US6094173A - Method and apparatus for detecting an RFID tag signal - Google Patents

Method and apparatus for detecting an RFID tag signal Download PDF

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Publication number
US6094173A
US6094173A US08844123 US84412397A US6094173A US 6094173 A US6094173 A US 6094173A US 08844123 US08844123 US 08844123 US 84412397 A US84412397 A US 84412397A US 6094173 A US6094173 A US 6094173A
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antenna
signal
output
output signal
antennas
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US08844123
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Frederick Arnold Nylander
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Assa Abloy AB
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Motorola Solutions Inc
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    • HELECTRICITY
    • H01BASIC ELECTRIC ELEMENTS
    • H01QANTENNAS, i.e. RADIO AERIALS
    • H01Q1/00Details of, or arrangements associated with, antennas
    • H01Q1/12Supports; Mounting means
    • H01Q1/22Supports; Mounting means by structural association with other equipment or articles
    • H01Q1/2208Supports; Mounting means by structural association with other equipment or articles associated with components used in interrogation type services, i.e. in systems for information exchange between an interrogator/reader and a tag/transponder, e.g. in Radio Frequency Identification [RFID] systems
    • H01Q1/2216Supports; Mounting means by structural association with other equipment or articles associated with components used in interrogation type services, i.e. in systems for information exchange between an interrogator/reader and a tag/transponder, e.g. in Radio Frequency Identification [RFID] systems used in interrogator/reader equipment
    • GPHYSICS
    • G06COMPUTING; CALCULATING; COUNTING
    • G06KRECOGNITION OF DATA; PRESENTATION OF DATA; RECORD CARRIERS; HANDLING RECORD CARRIERS
    • G06K7/00Methods or arrangements for sensing record carriers, e.g. for reading patterns
    • G06K7/0008General problems related to the reading of electronic memory record carriers, independent of its reading method, e.g. power transfer
    • GPHYSICS
    • G06COMPUTING; CALCULATING; COUNTING
    • G06KRECOGNITION OF DATA; PRESENTATION OF DATA; RECORD CARRIERS; HANDLING RECORD CARRIERS
    • G06K7/00Methods or arrangements for sensing record carriers, e.g. for reading patterns
    • G06K7/10Methods or arrangements for sensing record carriers, e.g. for reading patterns by electromagnetic radiation, e.g. optical sensing; by corpuscular radiation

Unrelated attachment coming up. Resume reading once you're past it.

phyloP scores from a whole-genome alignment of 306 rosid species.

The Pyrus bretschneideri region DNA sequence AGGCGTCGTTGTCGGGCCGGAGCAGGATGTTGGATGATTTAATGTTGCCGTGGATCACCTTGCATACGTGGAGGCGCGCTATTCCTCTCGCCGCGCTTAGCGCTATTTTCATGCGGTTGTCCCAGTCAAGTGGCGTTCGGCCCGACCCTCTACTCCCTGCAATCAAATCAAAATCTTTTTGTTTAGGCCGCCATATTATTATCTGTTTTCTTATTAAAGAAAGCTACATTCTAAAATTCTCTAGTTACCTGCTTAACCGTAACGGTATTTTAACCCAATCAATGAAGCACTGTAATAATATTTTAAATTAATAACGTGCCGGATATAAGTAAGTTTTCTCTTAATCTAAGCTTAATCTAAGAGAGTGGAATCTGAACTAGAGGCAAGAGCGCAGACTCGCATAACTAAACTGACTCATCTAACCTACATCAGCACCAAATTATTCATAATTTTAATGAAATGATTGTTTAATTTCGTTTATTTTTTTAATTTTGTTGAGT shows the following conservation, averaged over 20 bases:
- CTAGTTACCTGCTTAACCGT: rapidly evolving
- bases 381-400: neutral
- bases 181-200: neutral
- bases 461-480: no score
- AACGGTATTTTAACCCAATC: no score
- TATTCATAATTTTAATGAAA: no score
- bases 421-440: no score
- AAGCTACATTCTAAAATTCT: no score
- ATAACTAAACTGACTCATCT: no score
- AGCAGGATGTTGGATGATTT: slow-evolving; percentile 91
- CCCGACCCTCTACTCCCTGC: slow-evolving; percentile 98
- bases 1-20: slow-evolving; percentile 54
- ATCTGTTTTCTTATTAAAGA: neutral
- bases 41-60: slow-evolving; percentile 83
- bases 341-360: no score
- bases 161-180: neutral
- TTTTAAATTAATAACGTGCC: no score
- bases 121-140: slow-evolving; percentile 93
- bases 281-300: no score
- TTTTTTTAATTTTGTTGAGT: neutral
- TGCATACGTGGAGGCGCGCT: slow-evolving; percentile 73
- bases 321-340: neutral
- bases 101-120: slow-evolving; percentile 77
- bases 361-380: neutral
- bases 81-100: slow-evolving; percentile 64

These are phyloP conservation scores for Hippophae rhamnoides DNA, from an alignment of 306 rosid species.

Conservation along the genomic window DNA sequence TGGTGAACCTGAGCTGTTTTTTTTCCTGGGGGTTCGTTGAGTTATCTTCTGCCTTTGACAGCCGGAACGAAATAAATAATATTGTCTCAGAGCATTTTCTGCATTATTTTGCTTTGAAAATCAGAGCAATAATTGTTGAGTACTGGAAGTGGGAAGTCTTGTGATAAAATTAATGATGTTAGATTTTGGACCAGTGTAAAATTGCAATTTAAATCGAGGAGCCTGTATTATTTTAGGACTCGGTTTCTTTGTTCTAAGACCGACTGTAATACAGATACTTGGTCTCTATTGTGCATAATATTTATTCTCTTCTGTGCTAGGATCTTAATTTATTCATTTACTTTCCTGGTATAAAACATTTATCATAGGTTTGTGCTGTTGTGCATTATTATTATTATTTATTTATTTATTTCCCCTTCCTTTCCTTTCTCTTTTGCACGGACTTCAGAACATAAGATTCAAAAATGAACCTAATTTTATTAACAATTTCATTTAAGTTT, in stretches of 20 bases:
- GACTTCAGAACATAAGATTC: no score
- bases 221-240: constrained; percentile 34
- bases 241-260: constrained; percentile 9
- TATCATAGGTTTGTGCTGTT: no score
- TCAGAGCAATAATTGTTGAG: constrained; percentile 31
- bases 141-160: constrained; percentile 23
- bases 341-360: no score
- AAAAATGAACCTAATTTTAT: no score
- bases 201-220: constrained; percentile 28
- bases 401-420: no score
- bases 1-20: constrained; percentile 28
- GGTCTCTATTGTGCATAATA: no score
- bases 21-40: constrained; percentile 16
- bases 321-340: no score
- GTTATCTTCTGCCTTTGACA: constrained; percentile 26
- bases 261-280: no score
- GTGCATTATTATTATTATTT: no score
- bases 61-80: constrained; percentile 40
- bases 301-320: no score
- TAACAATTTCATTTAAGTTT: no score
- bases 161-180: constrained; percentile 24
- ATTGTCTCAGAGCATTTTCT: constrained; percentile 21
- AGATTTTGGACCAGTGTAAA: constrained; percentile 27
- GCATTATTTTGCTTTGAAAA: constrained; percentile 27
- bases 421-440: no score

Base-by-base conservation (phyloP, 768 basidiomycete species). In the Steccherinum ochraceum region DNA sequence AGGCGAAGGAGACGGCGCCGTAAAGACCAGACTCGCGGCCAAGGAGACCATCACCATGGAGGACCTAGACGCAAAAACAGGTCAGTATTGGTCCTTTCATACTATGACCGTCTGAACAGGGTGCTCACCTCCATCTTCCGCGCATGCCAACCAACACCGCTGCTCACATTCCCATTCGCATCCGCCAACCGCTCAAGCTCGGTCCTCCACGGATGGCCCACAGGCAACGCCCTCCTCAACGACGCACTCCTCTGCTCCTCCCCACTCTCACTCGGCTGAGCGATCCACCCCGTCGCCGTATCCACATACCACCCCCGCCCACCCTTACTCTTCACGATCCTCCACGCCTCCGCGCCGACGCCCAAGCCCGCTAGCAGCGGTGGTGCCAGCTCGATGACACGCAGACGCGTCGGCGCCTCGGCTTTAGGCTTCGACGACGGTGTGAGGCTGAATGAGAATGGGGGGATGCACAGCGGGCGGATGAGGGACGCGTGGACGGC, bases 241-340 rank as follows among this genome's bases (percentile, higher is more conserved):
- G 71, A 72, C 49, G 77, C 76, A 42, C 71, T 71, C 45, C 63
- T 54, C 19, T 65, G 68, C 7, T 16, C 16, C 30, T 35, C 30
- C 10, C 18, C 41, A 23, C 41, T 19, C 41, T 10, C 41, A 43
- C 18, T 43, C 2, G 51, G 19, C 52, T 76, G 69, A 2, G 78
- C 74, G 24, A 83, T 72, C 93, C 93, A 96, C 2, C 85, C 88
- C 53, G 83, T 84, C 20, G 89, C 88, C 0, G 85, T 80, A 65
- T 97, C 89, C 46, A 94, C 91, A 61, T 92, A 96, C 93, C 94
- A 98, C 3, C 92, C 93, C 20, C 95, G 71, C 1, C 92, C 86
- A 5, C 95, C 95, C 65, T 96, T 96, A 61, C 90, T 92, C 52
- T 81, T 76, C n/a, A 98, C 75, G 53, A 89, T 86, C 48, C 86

• G06K7/10009Methods or arrangements for sensing record carriers, e.g. for reading patterns by electromagnetic radiation, e.g. optical sensing; by corpuscular radiation sensing by radiation using wavelengths larger than 0.1 mm, e.g. radio-waves or microwaves
    • G06K7/10316Methods or arrangements for sensing record carriers, e.g. for reading patterns by electromagnetic radiation, e.g. optical sensing; by corpuscular radiation sensing by radiation using wavelengths larger than 0.1 mm, e.g. radio-waves or microwaves using at least one antenna particularly designed for interrogating the wireless record carriers
    • G06K7/10336Methods or arrangements for sensing record carriers, e.g. for reading patterns by electromagnetic radiation, e.g. optical sensing; by corpuscular radiation sensing by radiation using wavelengths larger than 0.1 mm, e.g. radio-waves or microwaves using at least one antenna particularly designed for interrogating the wireless record carriers the antenna being of the near field type, inductive coil
    • GPHYSICS
    • G06COMPUTING; CALCULATING; COUNTING
    • G06KRECOGNITION OF DATA; PRESENTATION OF DATA; RECORD CARRIERS; HANDLING RECORD CARRIERS
    • G06K7/00Methods or arrangements for sensing record carriers, e.g. for reading patterns
    • G06K7/10Methods or arrangements for sensing record carriers, e.g. for reading patterns by electromagnetic radiation, e.g. optical sensing; by corpuscular radiation
    • G06K7/10009Methods or arrangements for sensing record carriers, e.g. for reading patterns by electromagnetic radiation, e.g. optical sensing; by corpuscular radiation sensing by radiation using wavelengths larger than 0.1 mm, e.g. radio-waves or microwaves
    • G06K7/10316Methods or arrangements for sensing record carriers, e.g. for reading patterns by electromagnetic radiation, e.g. optical sensing; by corpuscular radiation sensing by radiation using wavelengths larger than 0.1 mm, e.g. radio-waves or microwaves using at least one antenna particularly designed for interrogating the wireless record carriers
    • G06K7/10346Methods or arrangements for sensing record carriers, e.g. for reading patterns by electromagnetic radiation, e.g. optical sensing; by corpuscular radiation sensing by radiation using wavelengths larger than 0.1 mm, e.g. radio-waves or microwaves using at least one antenna particularly designed for interrogating the wireless record carriers the antenna being of the far field type, e.g. HF types or dipoles
    • HELECTRICITY
    • H01BASIC ELECTRIC ELEMENTS
    • H01QANTENNAS, i.e. RADIO AERIALS
    • H01Q1/00Details of, or arrangements associated with, antennas
    • H01Q1/12Supports; Mounting means
    • H01Q1/22Supports; Mounting means by structural association with other equipment or articles
    • HELECTRICITY
    • H01BASIC ELECTRIC ELEMENTS
    • H01QANTENNAS, i.e. RADIO AERIALS
    • H01Q11/00Electrically-long antennas having dimensions more than twice the shortest operating wavelength and consisting of conductive active radiating elements
    • H01Q11/12Resonant antennas

Abstract